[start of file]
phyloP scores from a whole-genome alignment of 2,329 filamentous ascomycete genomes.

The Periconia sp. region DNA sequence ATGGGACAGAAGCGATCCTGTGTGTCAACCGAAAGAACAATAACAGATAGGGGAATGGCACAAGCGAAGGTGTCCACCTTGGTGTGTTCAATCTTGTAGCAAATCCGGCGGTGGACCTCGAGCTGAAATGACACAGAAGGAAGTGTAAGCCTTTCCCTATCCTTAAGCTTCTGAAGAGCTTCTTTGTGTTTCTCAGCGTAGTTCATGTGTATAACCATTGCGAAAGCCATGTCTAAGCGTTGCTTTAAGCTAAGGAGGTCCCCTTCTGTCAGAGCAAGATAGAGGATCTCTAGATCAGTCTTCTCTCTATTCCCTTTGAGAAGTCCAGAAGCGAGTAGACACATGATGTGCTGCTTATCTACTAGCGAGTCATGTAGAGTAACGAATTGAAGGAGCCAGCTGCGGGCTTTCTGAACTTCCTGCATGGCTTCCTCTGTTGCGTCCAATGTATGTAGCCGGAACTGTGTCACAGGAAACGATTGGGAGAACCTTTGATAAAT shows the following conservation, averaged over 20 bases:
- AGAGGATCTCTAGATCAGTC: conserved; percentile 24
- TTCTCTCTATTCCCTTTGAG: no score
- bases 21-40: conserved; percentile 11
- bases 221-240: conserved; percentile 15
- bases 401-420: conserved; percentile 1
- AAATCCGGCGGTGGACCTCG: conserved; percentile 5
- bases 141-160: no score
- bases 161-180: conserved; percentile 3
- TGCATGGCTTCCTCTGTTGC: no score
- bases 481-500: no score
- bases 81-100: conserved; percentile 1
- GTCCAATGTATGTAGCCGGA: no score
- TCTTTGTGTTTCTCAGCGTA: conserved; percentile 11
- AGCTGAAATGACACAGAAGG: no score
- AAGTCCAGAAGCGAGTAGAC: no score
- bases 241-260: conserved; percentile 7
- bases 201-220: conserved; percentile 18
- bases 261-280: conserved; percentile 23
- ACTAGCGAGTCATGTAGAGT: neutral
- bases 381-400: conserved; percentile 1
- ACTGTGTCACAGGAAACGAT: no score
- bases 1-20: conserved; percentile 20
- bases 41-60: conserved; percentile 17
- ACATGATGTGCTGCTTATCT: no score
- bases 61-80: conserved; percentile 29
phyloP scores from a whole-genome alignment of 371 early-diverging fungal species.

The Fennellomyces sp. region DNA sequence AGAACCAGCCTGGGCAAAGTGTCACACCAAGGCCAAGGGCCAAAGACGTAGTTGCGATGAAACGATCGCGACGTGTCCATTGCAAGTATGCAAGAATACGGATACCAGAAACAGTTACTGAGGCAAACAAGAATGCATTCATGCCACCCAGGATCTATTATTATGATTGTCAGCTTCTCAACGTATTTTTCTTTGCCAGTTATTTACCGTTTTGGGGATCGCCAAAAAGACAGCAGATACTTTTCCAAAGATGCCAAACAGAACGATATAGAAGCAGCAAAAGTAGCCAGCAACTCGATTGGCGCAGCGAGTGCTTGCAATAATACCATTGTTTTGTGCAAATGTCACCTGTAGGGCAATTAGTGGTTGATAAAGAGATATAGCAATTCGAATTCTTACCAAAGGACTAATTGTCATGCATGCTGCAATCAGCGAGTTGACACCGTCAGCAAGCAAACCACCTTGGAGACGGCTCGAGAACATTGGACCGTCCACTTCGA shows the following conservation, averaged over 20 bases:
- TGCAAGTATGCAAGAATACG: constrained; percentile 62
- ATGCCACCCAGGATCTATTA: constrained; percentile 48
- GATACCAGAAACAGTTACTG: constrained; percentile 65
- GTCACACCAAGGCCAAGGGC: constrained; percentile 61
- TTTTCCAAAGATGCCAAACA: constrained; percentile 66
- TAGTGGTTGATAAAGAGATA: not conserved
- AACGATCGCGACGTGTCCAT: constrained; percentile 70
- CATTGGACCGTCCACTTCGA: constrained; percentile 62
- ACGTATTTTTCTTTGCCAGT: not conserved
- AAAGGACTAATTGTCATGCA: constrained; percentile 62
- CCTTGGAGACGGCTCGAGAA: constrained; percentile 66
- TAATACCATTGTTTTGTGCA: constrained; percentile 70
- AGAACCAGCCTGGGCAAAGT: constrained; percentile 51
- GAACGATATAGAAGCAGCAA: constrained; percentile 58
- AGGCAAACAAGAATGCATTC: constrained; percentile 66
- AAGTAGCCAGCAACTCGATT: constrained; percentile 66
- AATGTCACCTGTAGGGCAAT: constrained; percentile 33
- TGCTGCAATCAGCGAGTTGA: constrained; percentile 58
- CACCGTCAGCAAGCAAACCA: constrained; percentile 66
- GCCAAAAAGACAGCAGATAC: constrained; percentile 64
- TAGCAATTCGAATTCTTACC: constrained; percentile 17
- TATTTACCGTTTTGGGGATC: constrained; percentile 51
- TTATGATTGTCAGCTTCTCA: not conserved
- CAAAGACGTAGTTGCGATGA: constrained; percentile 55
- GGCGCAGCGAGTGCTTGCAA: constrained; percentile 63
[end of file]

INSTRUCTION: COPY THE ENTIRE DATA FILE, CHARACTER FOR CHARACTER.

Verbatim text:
phyloP scores from a whole-genome alignment of 2,329 filamentous ascomycete genomes.

The Periconia sp. region DNA sequence ATGGGACAGAAGCGATCCTGTGTGTCAACCGAAAGAACAATAACAGATAGGGGAATGGCACAAGCGAAGGTGTCCACCTTGGTGTGTTCAATCTTGTAGCAAATCCGGCGGTGGACCTCGAGCTGAAATGACACAGAAGGAAGTGTAAGCCTTTCCCTATCCTTAAGCTTCTGAAGAGCTTCTTTGTGTTTCTCAGCGTAGTTCATGTGTATAACCATTGCGAAAGCCATGTCTAAGCGTTGCTTTAAGCTAAGGAGGTCCCCTTCTGTCAGAGCAAGATAGAGGATCTCTAGATCAGTCTTCTCTCTATTCCCTTTGAGAAGTCCAGAAGCGAGTAGACACATGATGTGCTGCTTATCTACTAGCGAGTCATGTAGAGTAACGAATTGAAGGAGCCAGCTGCGGGCTTTCTGAACTTCCTGCATGGCTTCCTCTGTTGCGTCCAATGTATGTAGCCGGAACTGTGTCACAGGAAACGATTGGGAGAACCTTTGATAAAT shows the following conservation, averaged over 20 bases:
- AGAGGATCTCTAGATCAGTC: conserved; percentile 24
- TTCTCTCTATTCCCTTTGAG: no score
- bases 21-40: conserved; percentile 11
- bases 221-240: conserved; percentile 15
- bases 401-420: conserved; percentile 1
- AAATCCGGCGGTGGACCTCG: conserved; percentile 5
- bases 141-160: no score
- bases 161-180: conserved; percentile 3
- TGCATGGCTTCCTCTGTTGC: no score
- bases 481-500: no score
- bases 81-100: conserved; percentile 1
- GTCCAATGTATGTAGCCGGA: no score
- TCTTTGTGTTTCTCAGCGTA: conserved; percentile 11
- AGCTGAAATGACACAGAAGG: no score
- AAGTCCAGAAGCGAGTAGAC: no score
- bases 241-260: conserved; percentile 7
- bases 201-220: conserved; percentile 18
- bases 261-280: conserved; percentile 23
- ACTAGCGAGTCATGTAGAGT: neutral
- bases 381-400: conserved; percentile 1
- ACTGTGTCACAGGAAACGAT: no score
- bases 1-20: conserved; percentile 20
- bases 41-60: conserved; percentile 17
- ACATGATGTGCTGCTTATCT: no score
- bases 61-80: conserved; percentile 29
phyloP scores from a whole-genome alignment of 371 early-diverging fungal species.

The Fennellomyces sp. region DNA sequence AGAACCAGCCTGGGCAAAGTGTCACACCAAGGCCAAGGGCCAAAGACGTAGTTGCGATGAAACGATCGCGACGTGTCCATTGCAAGTATGCAAGAATACGGATACCAGAAACAGTTACTGAGGCAAACAAGAATGCATTCATGCCACCCAGGATCTATTATTATGATTGTCAGCTTCTCAACGTATTTTTCTTTGCCAGTTATTTACCGTTTTGGGGATCGCCAAAAAGACAGCAGATACTTTTCCAAAGATGCCAAACAGAACGATATAGAAGCAGCAAAAGTAGCCAGCAACTCGATTGGCGCAGCGAGTGCTTGCAATAATACCATTGTTTTGTGCAAATGTCACCTGTAGGGCAATTAGTGGTTGATAAAGAGATATAGCAATTCGAATTCTTACCAAAGGACTAATTGTCATGCATGCTGCAATCAGCGAGTTGACACCGTCAGCAAGCAAACCACCTTGGAGACGGCTCGAGAACATTGGACCGTCCACTTCGA shows the following conservation, averaged over 20 bases:
- TGCAAGTATGCAAGAATACG: constrained; percentile 62
- ATGCCACCCAGGATCTATTA: constrained; percentile 48
- GATACCAGAAACAGTTACTG: constrained; percentile 65
- GTCACACCAAGGCCAAGGGC: constrained; percentile 61
- TTTTCCAAAGATGCCAAACA: constrained; percentile 66
- TAGTGGTTGATAAAGAGATA: not conserved
- AACGATCGCGACGTGTCCAT: constrained; percentile 70
- CATTGGACCGTCCACTTCGA: constrained; percentile 62
- ACGTATTTTTCTTTGCCAGT: not conserved
- AAAGGACTAATTGTCATGCA: constrained; percentile 62
- CCTTGGAGACGGCTCGAGAA: constrained; percentile 66
- TAATACCATTGTTTTGTGCA: constrained; percentile 70
- AGAACCAGCCTGGGCAAAGT: constrained; percentile 51
- GAACGATATAGAAGCAGCAA: constrained; percentile 58
- AGGCAAACAAGAATGCATTC: constrained; percentile 66
- AAGTAGCCAGCAACTCGATT: constrained; percentile 66
- AATGTCACCTGTAGGGCAAT: constrained; percentile 33
- TGCTGCAATCAGCGAGTTGA: constrained; percentile 58
- CACCGTCAGCAAGCAAACCA: constrained; percentile 66
- GCCAAAAAGACAGCAGATAC: constrained; percentile 64
- TAGCAATTCGAATTCTTACC: constrained; percentile 17
- TATTTACCGTTTTGGGGATC: constrained; percentile 51
- TTATGATTGTCAGCTTCTCA: not conserved
- CAAAGACGTAGTTGCGATGA: constrained; percentile 55
- GGCGCAGCGAGTGCTTGCAA: constrained; percentile 63